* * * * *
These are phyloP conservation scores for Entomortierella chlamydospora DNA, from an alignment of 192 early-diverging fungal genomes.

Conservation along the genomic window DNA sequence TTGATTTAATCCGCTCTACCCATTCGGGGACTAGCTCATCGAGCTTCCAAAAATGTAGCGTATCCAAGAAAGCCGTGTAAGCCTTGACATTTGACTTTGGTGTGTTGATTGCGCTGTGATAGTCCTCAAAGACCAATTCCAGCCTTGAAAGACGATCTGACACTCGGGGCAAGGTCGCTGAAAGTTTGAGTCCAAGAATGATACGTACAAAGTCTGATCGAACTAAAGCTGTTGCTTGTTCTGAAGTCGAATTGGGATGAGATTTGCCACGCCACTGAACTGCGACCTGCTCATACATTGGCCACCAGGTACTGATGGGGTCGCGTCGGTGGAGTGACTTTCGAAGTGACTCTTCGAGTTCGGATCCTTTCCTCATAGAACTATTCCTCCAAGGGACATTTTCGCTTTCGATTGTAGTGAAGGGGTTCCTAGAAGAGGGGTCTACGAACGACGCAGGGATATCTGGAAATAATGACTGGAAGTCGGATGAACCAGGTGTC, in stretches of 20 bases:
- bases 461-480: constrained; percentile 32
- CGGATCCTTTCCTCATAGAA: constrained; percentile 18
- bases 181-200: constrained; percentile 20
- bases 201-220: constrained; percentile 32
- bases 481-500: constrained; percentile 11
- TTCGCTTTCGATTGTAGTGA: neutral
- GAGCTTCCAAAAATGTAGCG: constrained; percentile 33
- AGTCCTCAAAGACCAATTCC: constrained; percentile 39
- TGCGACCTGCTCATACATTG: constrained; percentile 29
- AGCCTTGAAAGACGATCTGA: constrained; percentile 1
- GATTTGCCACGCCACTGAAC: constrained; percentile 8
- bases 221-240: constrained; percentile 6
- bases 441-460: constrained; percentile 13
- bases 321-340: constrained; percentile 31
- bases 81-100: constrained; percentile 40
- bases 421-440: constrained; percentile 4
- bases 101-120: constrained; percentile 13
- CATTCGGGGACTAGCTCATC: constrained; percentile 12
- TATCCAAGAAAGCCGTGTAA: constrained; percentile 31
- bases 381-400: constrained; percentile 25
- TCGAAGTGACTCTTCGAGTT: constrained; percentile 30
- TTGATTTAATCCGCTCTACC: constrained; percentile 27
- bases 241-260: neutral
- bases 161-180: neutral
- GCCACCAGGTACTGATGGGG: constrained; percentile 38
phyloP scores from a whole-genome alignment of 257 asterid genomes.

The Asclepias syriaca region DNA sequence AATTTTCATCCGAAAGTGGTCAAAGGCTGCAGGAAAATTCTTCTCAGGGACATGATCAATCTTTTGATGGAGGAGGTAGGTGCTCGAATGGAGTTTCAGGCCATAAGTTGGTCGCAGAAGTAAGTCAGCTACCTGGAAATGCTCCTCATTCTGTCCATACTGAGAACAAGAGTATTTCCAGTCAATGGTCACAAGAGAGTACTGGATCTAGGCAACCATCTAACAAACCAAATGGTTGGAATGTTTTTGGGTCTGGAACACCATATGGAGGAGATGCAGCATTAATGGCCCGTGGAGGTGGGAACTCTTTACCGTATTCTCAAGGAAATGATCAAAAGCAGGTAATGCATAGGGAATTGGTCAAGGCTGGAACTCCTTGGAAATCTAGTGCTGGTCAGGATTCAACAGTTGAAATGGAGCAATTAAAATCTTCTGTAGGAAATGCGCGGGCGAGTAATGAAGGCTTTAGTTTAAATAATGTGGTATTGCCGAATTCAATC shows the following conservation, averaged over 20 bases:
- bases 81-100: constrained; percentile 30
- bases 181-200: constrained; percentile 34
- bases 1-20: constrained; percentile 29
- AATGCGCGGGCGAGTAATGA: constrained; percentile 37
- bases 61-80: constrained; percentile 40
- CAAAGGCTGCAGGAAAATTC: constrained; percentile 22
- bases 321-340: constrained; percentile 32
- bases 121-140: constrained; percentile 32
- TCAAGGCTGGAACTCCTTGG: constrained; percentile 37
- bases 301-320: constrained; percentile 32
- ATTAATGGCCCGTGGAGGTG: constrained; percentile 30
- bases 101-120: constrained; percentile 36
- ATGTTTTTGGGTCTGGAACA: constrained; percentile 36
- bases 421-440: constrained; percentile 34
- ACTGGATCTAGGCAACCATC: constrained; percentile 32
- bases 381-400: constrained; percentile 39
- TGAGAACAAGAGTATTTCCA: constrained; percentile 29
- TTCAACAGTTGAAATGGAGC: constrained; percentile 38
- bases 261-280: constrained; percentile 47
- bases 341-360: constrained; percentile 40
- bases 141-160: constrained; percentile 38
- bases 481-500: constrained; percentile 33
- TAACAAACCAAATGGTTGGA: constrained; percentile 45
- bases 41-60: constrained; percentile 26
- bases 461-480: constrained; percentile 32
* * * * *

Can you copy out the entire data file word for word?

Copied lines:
These are phyloP conservation scores for Entomortierella chlamydospora DNA, from an alignment of 192 early-diverging fungal genomes.

Conservation along the genomic window DNA sequence TTGATTTAATCCGCTCTACCCATTCGGGGACTAGCTCATCGAGCTTCCAAAAATGTAGCGTATCCAAGAAAGCCGTGTAAGCCTTGACATTTGACTTTGGTGTGTTGATTGCGCTGTGATAGTCCTCAAAGACCAATTCCAGCCTTGAAAGACGATCTGACACTCGGGGCAAGGTCGCTGAAAGTTTGAGTCCAAGAATGATACGTACAAAGTCTGATCGAACTAAAGCTGTTGCTTGTTCTGAAGTCGAATTGGGATGAGATTTGCCACGCCACTGAACTGCGACCTGCTCATACATTGGCCACCAGGTACTGATGGGGTCGCGTCGGTGGAGTGACTTTCGAAGTGACTCTTCGAGTTCGGATCCTTTCCTCATAGAACTATTCCTCCAAGGGACATTTTCGCTTTCGATTGTAGTGAAGGGGTTCCTAGAAGAGGGGTCTACGAACGACGCAGGGATATCTGGAAATAATGACTGGAAGTCGGATGAACCAGGTGTC, in stretches of 20 bases:
- bases 461-480: constrained; percentile 32
- CGGATCCTTTCCTCATAGAA: constrained; percentile 18
- bases 181-200: constrained; percentile 20
- bases 201-220: constrained; percentile 32
- bases 481-500: constrained; percentile 11
- TTCGCTTTCGATTGTAGTGA: neutral
- GAGCTTCCAAAAATGTAGCG: constrained; percentile 33
- AGTCCTCAAAGACCAATTCC: constrained; percentile 39
- TGCGACCTGCTCATACATTG: constrained; percentile 29
- AGCCTTGAAAGACGATCTGA: constrained; percentile 1
- GATTTGCCACGCCACTGAAC: constrained; percentile 8
- bases 221-240: constrained; percentile 6
- bases 441-460: constrained; percentile 13
- bases 321-340: constrained; percentile 31
- bases 81-100: constrained; percentile 40
- bases 421-440: constrained; percentile 4
- bases 101-120: constrained; percentile 13
- CATTCGGGGACTAGCTCATC: constrained; percentile 12
- TATCCAAGAAAGCCGTGTAA: constrained; percentile 31
- bases 381-400: constrained; percentile 25
- TCGAAGTGACTCTTCGAGTT: constrained; percentile 30
- TTGATTTAATCCGCTCTACC: constrained; percentile 27
- bases 241-260: neutral
- bases 161-180: neutral
- GCCACCAGGTACTGATGGGG: constrained; percentile 38
phyloP scores from a whole-genome alignment of 257 asterid genomes.

The Asclepias syriaca region DNA sequence AATTTTCATCCGAAAGTGGTCAAAGGCTGCAGGAAAATTCTTCTCAGGGACATGATCAATCTTTTGATGGAGGAGGTAGGTGCTCGAATGGAGTTTCAGGCCATAAGTTGGTCGCAGAAGTAAGTCAGCTACCTGGAAATGCTCCTCATTCTGTCCATACTGAGAACAAGAGTATTTCCAGTCAATGGTCACAAGAGAGTACTGGATCTAGGCAACCATCTAACAAACCAAATGGTTGGAATGTTTTTGGGTCTGGAACACCATATGGAGGAGATGCAGCATTAATGGCCCGTGGAGGTGGGAACTCTTTACCGTATTCTCAAGGAAATGATCAAAAGCAGGTAATGCATAGGGAATTGGTCAAGGCTGGAACTCCTTGGAAATCTAGTGCTGGTCAGGATTCAACAGTTGAAATGGAGCAATTAAAATCTTCTGTAGGAAATGCGCGGGCGAGTAATGAAGGCTTTAGTTTAAATAATGTGGTATTGCCGAATTCAATC shows the following conservation, averaged over 20 bases:
- bases 81-100: constrained; percentile 30
- bases 181-200: constrained; percentile 34
- bases 1-20: constrained; percentile 29
- AATGCGCGGGCGAGTAATGA: constrained; percentile 37
- bases 61-80: constrained; percentile 40
- CAAAGGCTGCAGGAAAATTC: constrained; percentile 22
- bases 321-340: constrained; percentile 32
- bases 121-140: constrained; percentile 32
- TCAAGGCTGGAACTCCTTGG: constrained; percentile 37
- bases 301-320: constrained; percentile 32
- ATTAATGGCCCGTGGAGGTG: constrained; percentile 30
- bases 101-120: constrained; percentile 36
- ATGTTTTTGGGTCTGGAACA: constrained; percentile 36
- bases 421-440: constrained; percentile 34
- ACTGGATCTAGGCAACCATC: constrained; percentile 32
- bases 381-400: constrained; percentile 39
- TGAGAACAAGAGTATTTCCA: constrained; percentile 29
- TTCAACAGTTGAAATGGAGC: constrained; percentile 38
- bases 261-280: constrained; percentile 47
- bases 341-360: constrained; percentile 40
- bases 141-160: constrained; percentile 38
- bases 481-500: constrained; percentile 33
- TAACAAACCAAATGGTTGGA: constrained; percentile 45
- bases 41-60: constrained; percentile 26
- bases 461-480: constrained; percentile 32